Researchers at Harvard and Princeton used geological indicators of sea level to conclude that during the previous interglacial period 125,000 years ago, sea level was 6.6 m (21.6 feet) higher than today. They also said that polar temperatures were 3- to 5 C (5- to 9 F) warmer than today (see abstract). The abstract concludes: “The results highlight the long-term vulnerability of ice sheets to even relatively low levels of sustained global warming.”
Study co-author Michael Oppenheimer, who is also geosciences and international affairs professor of Princeton, said that the recent findings are “something to worry about.”
“Is this the end of the world? No,” Oppenheimer said. “Does it mean there’s a premium on reducing the level of greenhouse gases as fast as reasonably possible? Yes.” (Source)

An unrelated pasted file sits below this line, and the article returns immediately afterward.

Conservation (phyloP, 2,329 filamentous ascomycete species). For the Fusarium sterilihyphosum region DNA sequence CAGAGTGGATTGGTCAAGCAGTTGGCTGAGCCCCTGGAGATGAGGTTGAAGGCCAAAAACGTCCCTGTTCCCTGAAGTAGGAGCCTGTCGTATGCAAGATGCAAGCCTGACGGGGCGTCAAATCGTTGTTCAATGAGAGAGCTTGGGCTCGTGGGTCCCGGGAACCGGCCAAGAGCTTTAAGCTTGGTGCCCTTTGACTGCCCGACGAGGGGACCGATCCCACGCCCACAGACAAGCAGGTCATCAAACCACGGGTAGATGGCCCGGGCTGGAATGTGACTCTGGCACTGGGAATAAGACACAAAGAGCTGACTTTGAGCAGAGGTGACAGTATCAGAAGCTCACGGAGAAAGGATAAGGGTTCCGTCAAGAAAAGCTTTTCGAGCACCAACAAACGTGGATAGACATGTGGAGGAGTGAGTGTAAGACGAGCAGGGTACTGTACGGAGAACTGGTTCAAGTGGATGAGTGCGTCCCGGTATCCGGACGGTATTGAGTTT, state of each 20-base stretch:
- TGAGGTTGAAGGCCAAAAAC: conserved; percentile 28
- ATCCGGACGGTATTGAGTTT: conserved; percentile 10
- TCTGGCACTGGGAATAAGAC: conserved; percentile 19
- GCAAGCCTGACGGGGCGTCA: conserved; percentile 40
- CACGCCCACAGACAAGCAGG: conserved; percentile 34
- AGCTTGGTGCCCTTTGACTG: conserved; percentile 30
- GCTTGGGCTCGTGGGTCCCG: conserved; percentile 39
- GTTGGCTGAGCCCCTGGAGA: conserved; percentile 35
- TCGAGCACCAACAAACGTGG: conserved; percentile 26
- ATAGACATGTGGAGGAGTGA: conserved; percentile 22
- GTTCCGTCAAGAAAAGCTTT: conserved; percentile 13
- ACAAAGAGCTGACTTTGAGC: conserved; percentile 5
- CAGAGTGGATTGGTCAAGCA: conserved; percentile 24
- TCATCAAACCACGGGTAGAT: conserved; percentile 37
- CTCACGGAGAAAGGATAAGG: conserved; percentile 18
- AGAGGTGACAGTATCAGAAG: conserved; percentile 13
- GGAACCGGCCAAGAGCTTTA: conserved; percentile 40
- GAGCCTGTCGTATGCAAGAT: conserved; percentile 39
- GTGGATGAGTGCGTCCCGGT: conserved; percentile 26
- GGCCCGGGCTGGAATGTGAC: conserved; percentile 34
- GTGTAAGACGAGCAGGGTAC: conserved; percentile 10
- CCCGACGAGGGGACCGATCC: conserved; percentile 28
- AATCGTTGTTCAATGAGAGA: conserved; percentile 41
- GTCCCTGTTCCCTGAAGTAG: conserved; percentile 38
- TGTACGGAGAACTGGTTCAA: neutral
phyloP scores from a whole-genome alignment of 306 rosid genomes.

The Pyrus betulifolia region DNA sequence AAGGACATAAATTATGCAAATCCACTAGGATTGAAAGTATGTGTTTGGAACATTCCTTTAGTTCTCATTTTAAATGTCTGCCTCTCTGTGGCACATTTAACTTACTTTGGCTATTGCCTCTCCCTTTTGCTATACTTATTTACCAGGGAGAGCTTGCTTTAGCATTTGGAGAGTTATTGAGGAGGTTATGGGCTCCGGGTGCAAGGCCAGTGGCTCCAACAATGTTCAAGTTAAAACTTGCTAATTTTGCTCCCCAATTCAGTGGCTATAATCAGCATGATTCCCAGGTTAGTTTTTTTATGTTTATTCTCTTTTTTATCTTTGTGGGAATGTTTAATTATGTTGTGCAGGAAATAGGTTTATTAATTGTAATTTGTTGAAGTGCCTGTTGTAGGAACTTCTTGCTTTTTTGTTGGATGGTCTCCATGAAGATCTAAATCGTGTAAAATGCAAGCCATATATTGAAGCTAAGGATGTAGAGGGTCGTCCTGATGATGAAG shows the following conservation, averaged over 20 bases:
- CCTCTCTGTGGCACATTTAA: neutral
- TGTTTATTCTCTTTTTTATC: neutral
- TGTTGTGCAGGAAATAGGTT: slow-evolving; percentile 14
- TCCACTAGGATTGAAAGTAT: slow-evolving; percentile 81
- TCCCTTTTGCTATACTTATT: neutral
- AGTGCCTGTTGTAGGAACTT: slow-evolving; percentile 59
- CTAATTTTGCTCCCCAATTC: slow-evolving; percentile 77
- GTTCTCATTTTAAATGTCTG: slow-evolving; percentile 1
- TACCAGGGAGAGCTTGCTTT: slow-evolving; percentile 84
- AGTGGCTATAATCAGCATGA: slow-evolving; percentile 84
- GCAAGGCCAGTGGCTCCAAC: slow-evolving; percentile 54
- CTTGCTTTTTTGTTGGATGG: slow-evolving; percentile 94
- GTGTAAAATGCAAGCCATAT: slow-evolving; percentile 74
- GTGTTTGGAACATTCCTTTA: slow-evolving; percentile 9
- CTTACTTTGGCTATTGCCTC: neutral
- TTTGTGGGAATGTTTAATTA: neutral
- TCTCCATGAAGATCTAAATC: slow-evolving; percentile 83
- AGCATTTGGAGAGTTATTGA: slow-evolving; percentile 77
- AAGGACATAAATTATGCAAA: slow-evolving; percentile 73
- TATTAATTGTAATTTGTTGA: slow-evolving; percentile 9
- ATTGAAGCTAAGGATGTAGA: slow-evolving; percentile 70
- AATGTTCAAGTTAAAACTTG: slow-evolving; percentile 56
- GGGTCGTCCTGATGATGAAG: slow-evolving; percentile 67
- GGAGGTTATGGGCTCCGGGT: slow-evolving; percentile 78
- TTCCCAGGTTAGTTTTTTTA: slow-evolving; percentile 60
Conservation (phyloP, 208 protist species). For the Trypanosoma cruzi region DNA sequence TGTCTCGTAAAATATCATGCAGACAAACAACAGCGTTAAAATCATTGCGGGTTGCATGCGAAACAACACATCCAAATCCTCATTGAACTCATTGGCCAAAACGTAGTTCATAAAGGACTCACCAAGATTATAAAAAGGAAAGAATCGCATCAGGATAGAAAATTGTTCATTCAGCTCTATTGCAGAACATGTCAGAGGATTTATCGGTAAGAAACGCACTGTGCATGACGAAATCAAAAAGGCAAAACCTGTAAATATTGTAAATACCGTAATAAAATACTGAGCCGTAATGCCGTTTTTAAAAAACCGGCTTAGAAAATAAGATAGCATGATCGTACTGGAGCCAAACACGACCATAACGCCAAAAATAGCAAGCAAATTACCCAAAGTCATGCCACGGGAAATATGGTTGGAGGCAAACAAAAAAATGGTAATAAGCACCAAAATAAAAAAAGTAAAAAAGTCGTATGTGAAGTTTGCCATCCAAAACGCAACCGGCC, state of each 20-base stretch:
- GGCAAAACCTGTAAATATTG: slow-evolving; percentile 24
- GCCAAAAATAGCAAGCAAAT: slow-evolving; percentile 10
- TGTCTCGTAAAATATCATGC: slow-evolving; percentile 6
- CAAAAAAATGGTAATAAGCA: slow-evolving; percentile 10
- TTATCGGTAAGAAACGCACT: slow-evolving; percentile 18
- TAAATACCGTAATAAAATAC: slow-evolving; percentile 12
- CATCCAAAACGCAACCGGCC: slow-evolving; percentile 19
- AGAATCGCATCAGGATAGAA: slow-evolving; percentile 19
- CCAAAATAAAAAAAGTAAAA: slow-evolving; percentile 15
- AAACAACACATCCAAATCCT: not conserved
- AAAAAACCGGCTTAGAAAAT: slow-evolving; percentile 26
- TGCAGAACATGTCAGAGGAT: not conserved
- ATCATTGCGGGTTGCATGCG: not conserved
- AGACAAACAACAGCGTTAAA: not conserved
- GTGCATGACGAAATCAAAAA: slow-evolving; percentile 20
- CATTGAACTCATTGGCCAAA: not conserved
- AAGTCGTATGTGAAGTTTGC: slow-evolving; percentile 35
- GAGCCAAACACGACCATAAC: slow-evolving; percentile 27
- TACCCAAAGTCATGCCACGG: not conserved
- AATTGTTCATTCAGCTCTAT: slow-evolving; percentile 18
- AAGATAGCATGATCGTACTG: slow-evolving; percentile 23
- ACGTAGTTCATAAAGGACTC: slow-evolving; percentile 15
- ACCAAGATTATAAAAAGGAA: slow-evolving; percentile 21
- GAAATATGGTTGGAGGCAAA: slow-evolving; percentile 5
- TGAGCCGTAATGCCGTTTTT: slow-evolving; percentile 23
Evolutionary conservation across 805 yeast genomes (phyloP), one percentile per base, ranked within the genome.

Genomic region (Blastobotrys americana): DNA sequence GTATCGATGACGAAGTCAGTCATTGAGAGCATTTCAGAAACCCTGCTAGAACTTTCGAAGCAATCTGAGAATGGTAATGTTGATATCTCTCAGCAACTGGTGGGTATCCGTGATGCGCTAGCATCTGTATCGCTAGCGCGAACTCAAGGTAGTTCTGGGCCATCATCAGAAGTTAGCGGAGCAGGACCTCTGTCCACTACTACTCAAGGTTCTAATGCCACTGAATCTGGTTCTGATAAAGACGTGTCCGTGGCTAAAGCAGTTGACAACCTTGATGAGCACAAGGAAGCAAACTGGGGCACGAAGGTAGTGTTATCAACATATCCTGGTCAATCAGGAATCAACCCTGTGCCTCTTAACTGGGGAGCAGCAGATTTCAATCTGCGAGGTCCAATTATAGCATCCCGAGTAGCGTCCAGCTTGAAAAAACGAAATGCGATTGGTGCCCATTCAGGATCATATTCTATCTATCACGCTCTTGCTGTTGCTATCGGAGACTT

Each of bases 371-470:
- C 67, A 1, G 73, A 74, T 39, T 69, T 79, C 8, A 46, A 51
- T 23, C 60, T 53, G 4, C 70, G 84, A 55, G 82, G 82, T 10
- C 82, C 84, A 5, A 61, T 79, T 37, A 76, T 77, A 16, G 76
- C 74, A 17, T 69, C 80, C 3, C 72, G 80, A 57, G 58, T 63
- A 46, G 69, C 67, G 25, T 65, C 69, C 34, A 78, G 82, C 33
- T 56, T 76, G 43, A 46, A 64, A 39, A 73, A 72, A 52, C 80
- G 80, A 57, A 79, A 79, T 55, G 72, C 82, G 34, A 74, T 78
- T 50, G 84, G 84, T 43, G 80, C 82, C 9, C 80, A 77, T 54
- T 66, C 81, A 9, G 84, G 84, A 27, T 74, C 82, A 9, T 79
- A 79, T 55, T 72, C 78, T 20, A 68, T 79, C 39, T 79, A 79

What the researchers don’t seem to realize is that they provided evidence which shows carbon dioxide is not a driver of global temperature. During the last interglacial, when temperatures were 5- to 9 F warmer than today, atmospheric levels of carbon dioxide were about 280 ppm versus about 380 ppm now. (NOAA) So why are temperatures cooler now if there is more carbon dioxide in the atmosphere?
By the way, it would take thousands of years to melt enough ice to produce the sea level rise the authors claim.
To read more about sea level history, see Sea Level Rising?
I asked Michael Oppenheimer, one of the co-authors, “how is it that temperatures were warmer in the last interglacial when carbon dioxide levels were lower if carbon dioxide is a driver of temperature?”
He replied: “Because the Earth’s orbital inclination was different, allowing more radiation to reach the northern hemisphere high latitudes, melting back ice and causing various global feedbacks.”
This shows that natural variations trump any alleged effects of carbon dioxide.